Globe-Gazette from Mason City, Iowa on January 19, 1937 · Page 33
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Globe-Gazette from Mason City, Iowa · Page 33

Mason City, Iowa
Issue Date:
Tuesday, January 19, 1937
Page 33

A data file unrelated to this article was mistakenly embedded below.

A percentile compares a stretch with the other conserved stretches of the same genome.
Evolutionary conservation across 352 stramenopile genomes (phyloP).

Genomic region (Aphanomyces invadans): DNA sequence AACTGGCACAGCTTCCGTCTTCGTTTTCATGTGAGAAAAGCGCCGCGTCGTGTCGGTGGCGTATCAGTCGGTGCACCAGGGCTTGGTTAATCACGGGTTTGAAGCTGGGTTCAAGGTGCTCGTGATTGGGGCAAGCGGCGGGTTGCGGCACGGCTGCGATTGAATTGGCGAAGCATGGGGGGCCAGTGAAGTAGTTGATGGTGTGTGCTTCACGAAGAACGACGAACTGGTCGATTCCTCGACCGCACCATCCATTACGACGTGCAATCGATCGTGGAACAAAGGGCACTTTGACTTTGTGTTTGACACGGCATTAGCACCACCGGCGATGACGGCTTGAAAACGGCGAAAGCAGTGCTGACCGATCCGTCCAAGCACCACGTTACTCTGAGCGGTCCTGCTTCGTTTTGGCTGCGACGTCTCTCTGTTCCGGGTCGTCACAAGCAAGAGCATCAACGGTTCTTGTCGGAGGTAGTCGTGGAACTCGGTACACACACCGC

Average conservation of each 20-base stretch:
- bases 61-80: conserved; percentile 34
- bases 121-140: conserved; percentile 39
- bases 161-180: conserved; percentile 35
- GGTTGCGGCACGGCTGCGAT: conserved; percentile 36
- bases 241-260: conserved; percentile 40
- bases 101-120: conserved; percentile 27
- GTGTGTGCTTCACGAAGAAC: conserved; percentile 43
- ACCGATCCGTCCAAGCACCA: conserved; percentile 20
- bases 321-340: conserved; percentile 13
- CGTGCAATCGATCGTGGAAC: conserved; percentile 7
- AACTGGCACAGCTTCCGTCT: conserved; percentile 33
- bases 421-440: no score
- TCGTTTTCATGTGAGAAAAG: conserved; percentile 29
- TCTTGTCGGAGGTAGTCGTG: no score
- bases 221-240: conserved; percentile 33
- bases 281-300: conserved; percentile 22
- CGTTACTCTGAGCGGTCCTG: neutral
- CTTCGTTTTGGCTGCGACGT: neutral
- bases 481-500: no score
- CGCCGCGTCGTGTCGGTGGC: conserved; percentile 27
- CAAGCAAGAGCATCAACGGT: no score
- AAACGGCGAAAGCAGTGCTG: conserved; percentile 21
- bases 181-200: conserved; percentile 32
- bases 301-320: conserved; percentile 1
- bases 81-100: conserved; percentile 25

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NORTH IOWA'S DAILY PAPER EDITED FOR THE HOME •THE NIWSPAPIR THAT MAKES ALL NORTH IOWANS NEIGHBORS" HOME EDITION VOL. XLIII FIVE CENTS A COPV ASSOCIATED PRESS LEASED WIRE SERVICE MASON CITY, IOWA, TUESDAY, JANUARY 19, 1937 THIS PAPER CONSISTS OF TWO SECTIONS SECTION ONE NO. 90 CONGRESS NOT SURE Doesn't Know Just What It Thinks of F.R-Plan AUTO STRIKERS DEFY TEAR GAS By CHARLES P. STEWART A S HINGTON, (CPA) — Congress really docs not know what it thinks of P r c s i dent R o o s e v e 1 t's plan for reorganization o f the executive branch of the govet runent. Perhaps i t would be nearly correct to speak of the plan as Louis B r o w n 1 ow's. Inaugural Throngs Grow Despite Rain, Cold PI1NFPRFMPF Policeman Saves Queen m E rnHRT F , r T d p < lunge Over cm UN HlbH UUUKI W ^AW£O BEING PLANNED F ~' Drap the in man of committee which framed it. Perhaps also it would be more nearly correct to speak of the plan as contemplating a reorganization of the bureaucratic rather than the executive branch of. the government. To be sure, upon the plan's adoption the consolidated bureaucracy would be placed more effectively than ever before under presidential control. How- jver, the president, now the government's chief executive, would become its bureaucratic chief also. £: Senate and House Move to Continue Money Power of President. INNSBRUCK, Austria, motorcycle policeman's quick action was credited with saving Queen Wilhelmina of the Netherlands Tuesday from a plunge down a 650 foot Alpine precipice. The heavy automobile in which 1 £• . . i ,j , ; drenching rain that held the increasing thousands of visitors indoors. A prediction of more rain with sleet or snow for Wednesday's parade and other outdoor ceremonies recalled that throngs have braved bad weather before to wit- He would have dual functions, ness inaugurations. Covered stands with an enormous increase in au- | have been provided this year for thority. Executive Assistant. A cabinet officer is an executive assistant to the white house. Nothing but an executive. A bureau is somewhat executive, but many of them have semi-judicial powers also, and managerial and investigatorial. The head of a bureau always has been much more broadly sub.iect to congressional dictation than has the head of any cabinet department. The Brownlow scheme contem- road at Matrei, south of Innsbruck. One wheel of the machine slid off the driveway at a point where there was an almost sheer drop of 650 feet to the frozen river below. The automobile was traveling as slowly as possible because of the ice covered road and Policeman Heinrich Neuberger, who had been QUEEN WILHELUDNA 21,000 spectators. | following closely on his motor- ist-ation-s u p r e in e | cycle, threw his weight against^. — —--•-—-——' the slipping car until help arrived, gratitude, returned to Innsoruck plates the freezing of the various court wrangle took a new turn with disclosure by white house officiate that the chief executive is not contemplating a conference of congressmen on legislation to redefine the' powers of the court. Senator Minto (D-Ind.) said Mon- dav such a conference was near. Confers With Officials. Gov. Frank Murphy of Michi! gaii arrived to attend the inaugur- i ation and confer with officials on the General Motors strike. He d;s- The queedi. after expressing her by a safer route. SPANIARDS TURN DOWN PROPOSAL TEMPERATURES CLIMB SLOWLY SMALL CHANCE OF SPEED SEEN IN LEGISLATURE House Committees Not to Be Completed Before End'of Week. DES MOINES, (/P)—Kesuming work Tuesday at the close of a four day recess, the forty-seventh session of the Iowa legislature appeared far removed from the actual start of legislative deliberation. Delay in swinging into the multitude of work at. hand or in the process of preparation, hinged seemingly upon the pending completion of standing committees in both the house and senate. The upper chamber, however, had nearly completed its selections but appa. entry would defer announcement of the assignments until the expected return Wednesday of Senator George M. Hopkins (R) of Guthrie Center, chairman of the committee on committees, who has been ill at his hotel. • .Delay Seen in House. bureaucracies into the various cabinet departments—the five departments which the government started with, the five additional ones which have been added since then, and the two extra ones which the Brownlow program seeks to have created. Pretty Independent. An executive setup, all of :;!— oretty independent of congress. Briefly, each departmental subdivision of it would resemble that of the pcstoffice department. It must be admitted that Uncle Sam's mail service has been passable, in comparison with a few nf the others. Still, no one can have failed to notice how sriev- nusly that has degenerated under ;he auspices of the two last post- i c masters general. Walter F. Brown | ' ! and James A. Farley. So it does not follow that strict bureaucracy is remedial of all evils. For the postcffice department has been the strictest of them. A "Super-Senate?" Besides, there is the problem, plus two new cabinet members, of the six assistant presidents recommended by the Brownlow report. They are not to be vice presidents, elected by the people. They are to be assistant presi- dents—appo.ntively chosen. Certainly they cannot be much less potent than cabinet members. Ten cabinet members now! Two to be added! Also six assistant presidents! Eighteen! "A little b'jt super-senate!"— member:-, of ihe upper consrcs- smnal chamber cry' And I don't mean that all the outcry come; from republican: 1 . Little economy is promised from this rearrangement, either. Brownlow does promise greater efficiency, but no appreciable reduction "in federal expenditures. Byrd Plans Savings. Senator Harry F. Byrd, chairman of a rival senatorial reorganization plan, guarantees to insure - i cussed the labor situation Secretary Perkins and John L. Lewis, chief of the committee for industrial organization. The senate committee investigating campaign expenditures said it was considering legislation to halt political contributions by la- I bor unions. Such contributions ran [into hundreds of thousands of i dollars before the last election. ' Although the crowds were gayer 1 than at the dramatic inauguration ; during the 1933 banking crisis, much of the traditional pageantry was missing at this first January induction in history. Request for Simplicity. Socialists, Fascists Reject Cold Weather to Move in _ i > . L f i »-\ • r Arms Shipment Control for Both Sides. Again After but Brief Respite in Iowa. Temperatures climbed slowly Tuesday from the sub-zero levels recorded over most of North Iowa and the weatherman forecast slightly warmer weather along with snow. Mason City recorded a 12 below minimum in the night. Temperatures rose to 20 degrees or higher in south Iowa Tuesday and the weatherman said that the decline Tuesday night would not carry below 5 degrees above zero in northeast Iowa, 10 above in the northwest section and 15 above in south Iowa. The rise Wednesday, he said, narade"to"mill- i Valencia""governments "met a I probably would carry the mer- ,.,«.. MM • -r>-;t-' i. ,.;..«1~,. ...,,,.,, -in 0£ rti> in r?rtcfi'n»c m lhf> BULLETIN- LONDON, (/P)—Foreign Secretary Anthony Eden told the house of commons- Tuesday, nigrht the danger of a continental war ffrowin^ out of the Spanish conflict had been definitely diminished. LONDON, (JPi— Spanish socialist and insurgent governments rejected Tuesday tne non-interven- aon committee's proposal to control munitions shipments to both One reason was the president's I sides in the Spanish civil war. request for simplicity, and the de- i The action by the Burgos and British circles | cury to 25 ! south section, This kept manv picturesque i where it was stated: . margin- clubs-and their bands' "Everything is now up to Italy noon colder weather would begin —at home. I and Germany depending on Then. too. it is a second inaugu- j whether they \viU_ shut off the ration, without the curiosity over j flow of volunteers." a new president. Mr. Roosevelt made few engage- Fascist Generalissimo Francisco Franco's rejection was flat, accompanied by complaints that "thousands" of volunteers were crossing the French frontier to men's Tuesday in order to complete his inaugural address, which aides said would be within 2,000 words A dinner Tuesday night I fight for the socialist government. his family and some inaugu- ! The Valencia reply, imposing numerous conditions to the suggested plan, also complained of enlistment of foreigners in the insurgent legions. General Franco not only refused to accept the specific suggestion but also side-stepped the question of whether he would accept the ral officials was to be his only advance celebration. Will Take Stock. An impression was abroad that his speech would be one of stock taking and consecration afresh to democratic ideals. It may dwell especially—in the moving into northwest Iowa. By way of solace, the weatherman cited some early Tuesday temperatures to the north and west of Iowa. At Bemidji, Minn., it was 42 degrees below, the coldest spot on the weather map. Prince Albert, Can., reported 30 below; Williston, N. Dak., 26 below. opinion of some who have talked I principle nf international control with him—on the need for restoring international trade and enforcing neutrality to mitigate war dangers. At ihe capitol. where inauguration eve heretofore has found a "lame duck" congress in noisy death throes, tne senate and house prepared quietly to give Mr. Roosevelt authority to continue his monetary policies. The ceremonies will begin with justices of the supreme court and members of congress filing to their to isolate the civil war. scheme isn't available yet. It will be shortly. Meantime congress is sasping for breath. Chairman Harry B. Mitchell of the civil service commission (one of the bureaus which will be wished out of existence if the Roosevelt Brownlow plan is adopted) confesses: "Things have been moving too fast; we can't keep track of them.'' Pope Has "Bad Day" and Reported to Be VATICAN CITY, ( Pius, suffering from Senator Norris (Ind., Nebr.) will be honored guest as the author of the "lame duck" amendment which advanced the inauguration from March 4. Garner to Take Oath. Senator Robinson, the democratic leader, will administer the osth to Vice President Garner there, breaking the tradition under which the vice president al- wyys has been sworn in the senate chamber. Chief Justice Hushes will rise from his chair at the president's right, face him and administer the oath as he did in 1933. Mr. Roosevelt's address will follow. i 117 ] J The president and vice presi- rV Weakened (dent, their families, democratic J \ leaders and wives of the governors will so to the white house for Tram Ride Wedding Day HUMBOLDT, <&)— Chris Pedersen of Humboldt, waited for his twenty-eighth birthday, which also was his wedding day, to make his first trip on a passenger train. Pedersen and his bride, the former Gladys de Smidt of Humboldt, boarded a train Monday to spend their honeymoon in West Liberty. — Pope recurring a buffet luncheon. The governors No Extra Pay for New Year Day Work DES MOINES, (#)—The Scott county sheriff and deputies cannot draw an extra day's pay for serving New Year's day. Assistant Attorney General N. S. Genung ruled. His opinion given at the request of Scott County Attorney Leon A. Grapes, stated that the sheriff's term of office began "the second secular day of January, 1935, and ended at Midnight Jan. 1, 1936." , _ ------- ------ . pain in his swollen legs, was re- will remain behind to ride m tne ported considerably weakened | parade and then will have tea at | Tuesday night after a "bad day." the mansion. ! - - - ...... * ' Interest in the governments power policy was twofold. First, Chairman A. E. Morgan, who has been at odds with Director David Lilienthal over TVA policy, called on Senator Norris (Ind.-Nebr.), sponsor of the TVA law, Norris said he disagreed with certain as- Official bulletins from the Vatican, however, said the pope was "neither better nor wor*;." Father Agostino Gemelli, rector of the Catholic university at Milan, was received by the pontiff to discuss matters connected with the new pontifical academy of science. The damp, raw weather of the past several days has increased the holy father's pain, his physicians reoorted. Secretary Ickes as chairman, to recommend a national power policy. It is necessary, he said, because the Bonneville project in Oregon will be producing power in quantity this year. An agreement, by the works progress administration to boost- relief states quotas caused in northwestern congressmen from pccts of Morgan's proposal of a priation. truce with private utilities. ' <='•""» Ickcs Heads Group. Second, the president late Monday appointed a committee, with that region to soft pedal their demands for a higher relief appro- Some said they were satisfied destitute families who have gone to the northwest from drought- afflicted states would be cared for. LOOK INSIDE FOR- FREDDIE BARTHOLOMEW Man Held for Threats to Child Movie Stars ON PAGE 2 300 Businessmen at KGLO Opening Dinner ON PAGE 11 Iowa Bureau to Open Convention Wednesday ON PAGE 8 Cleaners, Bakers to Play Feature Tussle 5N PAGE 9 In the house Representative La Mar Foster (D) of West Branch, announced thr.- assignments of 53 standing house committees would not be completed before the end. of the week and probably would not be announced before a week from Tuesday. Thus the current week, he indicated, will be spent largely in ironing out all preliminary mat- 2 Oil Firms Must Repay Tax Refunds DES ; MOINES, (#)—The Iowa supreme court ruled Tuesday that the Standard Oil company of Indiana and the Phillips Petroleum company must pay back to the | state treasury a total of S109,- i 688.81 for gasoline tax refunds the ' state claimed were "illegally allowed." The high court's decree, one of 13 opinions handed down Tuesday, fixed judgment against the Standard Oil company at $93,400.79 and against the Phillips Petroleum company at $16.288.02. Polk County District Judge Allen A. Herrick had granted a $116,982 judgment against • the Standard Oil company and a $19,024.22 judgement against the Phillips company. The supreme court reduced the amount, imposing interest payments only from the date of the lower court decree rather than from the date the refunds were made. Placed in Escrow. Since the state first brought suit, the Phillips company has asked $12,252,57 in refunds which the state placed in escrow to await determination of the question by the supreme court. The state claimed the companies deducted from the invoice of their gasoline importations into Iowa the three per cent allowed by law for evaporation and loss, paying | gasoline taxes on the reduced j Burns the Wind HOWARD HUGHES SMASHES LAND SPEED RECORD gasoline taxes on tne reduced i., , p f* • , amount. Then, the state contend- j Hughes U'OSSeS Lontment ed, the companies claimed and obtained a refund of taxes.paid on the difference between the invoice of importations and the actual number of gallons unloaded. The refunds covered a period of ters including the completion of j several years up to June, 1933. all election contests. Three of the 1 Most of the refunds were granted nine hearings had been completed and reports wore ready for submission to the house sometime Wednesday. In each instances the election of representatives in Van Buren, Clarke and Polk counties, two democrat?, tne other a republican, were sustained in the committee reports. Speaker Foster said he would "insist" that the remaining contests be decided this week unless it is impossible to do so. Woods' Election Sustained. The latest committee to report was that from Clarke county in which J. R. Campbell (R) contested the election of Representative Lloyd Woods fD), both of Osceola. In sustaining the election by former State Treasurer R. E. Johnson, and a few by the present treasurer, Leo J. Wegman. Wegman started the suits to recover the amounts refunded. Deduct Amount Allowed. Having deducted the amount allowed by law for evaporation and loss, the state contended, the companies could not thereafter "deduct the actual evaporation and loss, especially when the actual evaporation and loss was less j than the statutory three per cent." The companies claimed, however, that the legislature intended the three per cent deduction to j cover losses in handling of gaso- i in Seven Hours and 31 Minutes. NEWARK, N. J.. (/P)—Burning the wind at an estimated average speed of 332 miles an hour, Howard Hughes, the flying movie producer, Tuesday drove his high CLOSE DETROIT PLANT DESPITE POLICE ATTACK Governor Murphy Talks to Union Leader Lewis in Washington. WASHINGTON, {&)— GOV. Frank Murphy of Michigan conferred with John L. Lewis in Secretary Perkin's office Tuesday in an effort to work out a solution of the General Motors strike. With Miss Perkins, Murphy and Lewis, head of the committee for industrial organization, was James F. Dewey, veteran labor department conciliator. None would comment before the conference started. Miss Perkins said last night the next step would be to try to find a way to resume negotiations between the striking United Automobile Workers and General Motors officials. The auto workers are affiliated with Lewis' committee. Lewis has been directing strike strategy from Washington. 1,000 MEN IN PICKET LINE AS PLANT CLOSES DETROIT. ({?)— A United Automobile Workers of America picket line estimated by a union official to number 1,000 men withstood a police tear gas attack Tuesday and closed the Briggs Manufacturing company's Meldrum, avenue plant. A company official said at 8 a. m., that "the plant is not operating." The picket line then had dwindled to about 100 men. Police Inspector Louis L. Berg was temporarily overcome when.a gas bomb exploded at his feet as he attempted to rescue William Myers, plant manager, from a group of pickets. Neither he nor Myers required hospital treatment. i Makes Auto Bodies. speed monoplane across the corru- The Briggs plant produces au- r.ent in 7 hours. 31 minutes, for a tomobile bodies for the Lincoln nn<\i transcontinental speed mark, i Motor Car Co., and the Dodge di" ' ' vision of the Chrysler corporation. Company officials said that approximately 100 of the 1,800 em- of Woods the contest board reduced the margin between them to three votes. The other settled contests, those in Polk and Van Buren counties, were decided in favor of Representative J. K. O'Neill (D) of Keosauqua, whose seat was contested by Representative L. I. Peel (R) of Keosauqua, and in favor of Representative E. R. Brown (R) Des Moines, whose opponent. Mrs. George Harnagel (D) of Des Moines, dropped her contest action. A fourth contest involving the I ilt a P- Hughes took off from Union air terminal. Los Angeles, at 2:14 a. m. (4:14 a. m. central standard time) Tuesday and roared down across Newark municipal ail-port. 2.490 mile? away, at 11:43:27 a. m. (C. ST.). making his official time 7 hours. 29 minutes. 27 seconds. The ne\v record breaks bis old mark of 9 hour?, 25 minute?, JO seconds, he set last Jan. 14. In Exhubcrant Outburst. He roared away into the mists ploye: had been on strike since state. They also argued that a refund in a few minutes and circled the w d appar entl y Independence Youth Dies From Injuries of Coasting Mishap INDEPENDENCE, (#)—Franklin Spangler. 17 year old son of | ]on ]op( j Mr. and Mrs. S. T. Spangler, died 1 s ] la i iV •'• m. Monday in a local hos- |" ' 1 in an outburst of exhuberance at setting the new mark. He set his fast ship down to earth at 12:11 p. m. (C. S. T.) Hughes was smiling broadly as he climbed from the open cockpit to receive congratulations of field attaches. "I flew at 14,000 feet most of the way," Hughes said, "'with my highest speed 370 miles an hour, j , Jse(J aboul 2 QO of the 230 gal- m last week, although the plant continued to operate until Tuesday. Homer Martin, U. .A. W. A. president, charging police launched a gas attack "without any justification," telegraphed Gov. Frank Murphy of Michigan, who is all Washington, urging "such action as you may deem necessary to prevent further disorder of this kind." Several persons in addition to Myers and Inspector Berg were affected by the tear gas, and William Mackey, a picket, was injured when a fragment from a tear gas bomb struck him in the eye, but no casualties Jad been admitted to receiving hospital. A physician treated the injured in an emergency first aid station set up in a beer garden across the street from the plant's main gate. pital, an hour and a half follow- seat of Representative R. G. Moore (D) of Dunlap. had been started but the actual canvass of votes was delayed while the board, , members decided what to do about ;=e, throwing the sled against a ing a coasting accident. He was | stra j n _ Hughes, however, climbed riding on a toboggan drawn by^a j out . 0 f the tiny cockoit without as' sistance and shook hands with 2,0*0 Pickets :in Line. Police said there were 2.000 ,, c -u u „-,-, Pickets in line when the first verv tired—a bit clash occurred as men of the 7 ! o'clock shift reported for work at the plant. Richard Frankensteen, organi- Wcaricd by Strain. Visibly wearied by the long car when the car skidded on the ballot envelopes and seals of which were purportedly broken when they reached the committee. Kraschel Urges Roads. Gov. Nelson G. Kraschel said he planned to confer with Foster and senate leaders on his suggestions for farm-to-market ro?.d construction financing. I hope a bill for financing farm-to-markct roads reaches the legislature as Kraschel said. soon as possible," In his inaugural address he proposed additional truck taxes to provide funds fo.r secondary road construction. As the assembly convened, Senator E. I. Mason (D) of Brooklyn, announced he will introduce a Dill to wipe out state aid for Farm Bureau organizations. Get Tax Money. "Right now." Mason said, "Farm Bureau organizations in Iov- - a are getting about $350,000 a year from tax money. Tftey are using that money to build up a great propaganda and lobbying agency, and I can't see that it's doing the farmers much good. "Another thing, other farm organizations such as the Farmers' Union aren't getting any help from the taxpayers. I can't see tb?t i';'s fair to give state aid to one group and not to another." Mason said he has talked with a number of 'senators and representatives and believes "we can pass the bill m both houses." He also stated he will introduce a measure to lax pipe lines and, later in the session, one to impose tree. Spangler suffered spinal injuries and concussion of the brain. a gross receipts tax on all retail businesses in Iowa." " vVhat the gross receipts tax bill would do," Mason said, "would be, in effect, to place a heavier tax on chain organizations iind a light one on independent merchants. It would be graduated upwards and would accomplish essentially the same end that the gross receipts tax provision in the chain store tax would have if the supreme court hadn't declared it unconstitutional." Unemployment Insurance. Among tht: first measures expected to come before tne assembly were suggestions for changing the state unemployment insurance measure passed at the special session in December. During the special session, republican senators agreed to support the bill if it were taken up for possible amendment early in the regular session. The homestead tax relief bill was headed for early consideration by a senate committee. Backed by four democrats and four republicans, the bill would use sales and income tax leceipts to replace the property tax on homes occupied by their owners. The bill -applies both to city ard rural property. Other measures apparently headed for early consideration were suggested extension of the state farm, mortgage moratorium and a number of proposals prepared by senators and representatives to legalize some acts of their home town city councils and boards of supervisors. friends who rushed out to greet, him. He said he had picked up a good tailwind from Kansas City on to Newark, and added that the weather up in the sub stratosphere had "not bothered-him. The officials who checked Hughes in on his record non-stop flight said his time broke all land plane distance speed records. own plants before started. The pickets—the The Weather FORECAST IOWA: Snoiv probable Tuesday night and Wednesday; rising temperatures Tuesday night and in east portion Wednesday; colder in extreme northwest portion Wednesday afternoon. MINNESOTA: Snow probable Tuesday night and Wednesday; rising: temperature Tuesday nieht and in cast Wednesday. IN MASON CITY Globe-Gazette weather figures for 24 hour period ending at 8 o'clock Tuesday morning: Maximum Monday Minimum in Night At 8 A. M., Tuesday 6 Above 12 Below 10 Below zational director for the United Automobile Workers who directed the demonstration, said, however, that only 1,000 pickets were involved. He said between 3,000 and 4,000 men moved from a union mass meeting to the plant at 5 a. m., but that most of the men left to go to work in their the trouble largest mass line ever seen in a Detroit strike— formed a huge, circular human j wall in front of the employes' gate, moving at a brisk trot in 20 degree weather. Addresses Meeting. Frankensteen, who had addressed f the mass meeting in Dodge union hall preceding the demonstration, ran up and down the line exorting the men to move faster. From a sound-truck came encouragement lor the pickets. As several hundred Briggs workmen arrived shortly before 7 a. m., a police detail of 100 men, including mounted patrolmen, ordered the picket] to open a path for the workmen. Police Lieut, Frank Neitzel said Frankensteen retorted: "If you don't want to see another Flint riot, you'd bette." not try to breaK up the' line." His reference was to a riot of striker-occupied Fisher plant No. 2 in Flint a week aga which injured 27 men and brought out two national guard regiments. In Mason City Monday night the temperature fell 6 degrees short of the minimum of 18 below the Crystal of town. Sugar recorded at plant north dawned clear and the forecaster's promise of warmer weather ahead appeared to be on the way to realization. The principal clash occurred when Inspector Berg attempted to rescue Mvers. Several f»s bomb* I were thrown alonj the picket line. The bombs, apparently of a new type, exploded with a <U«h and 4 loud noise, scattering the- pickets. The line was broken, but a bns«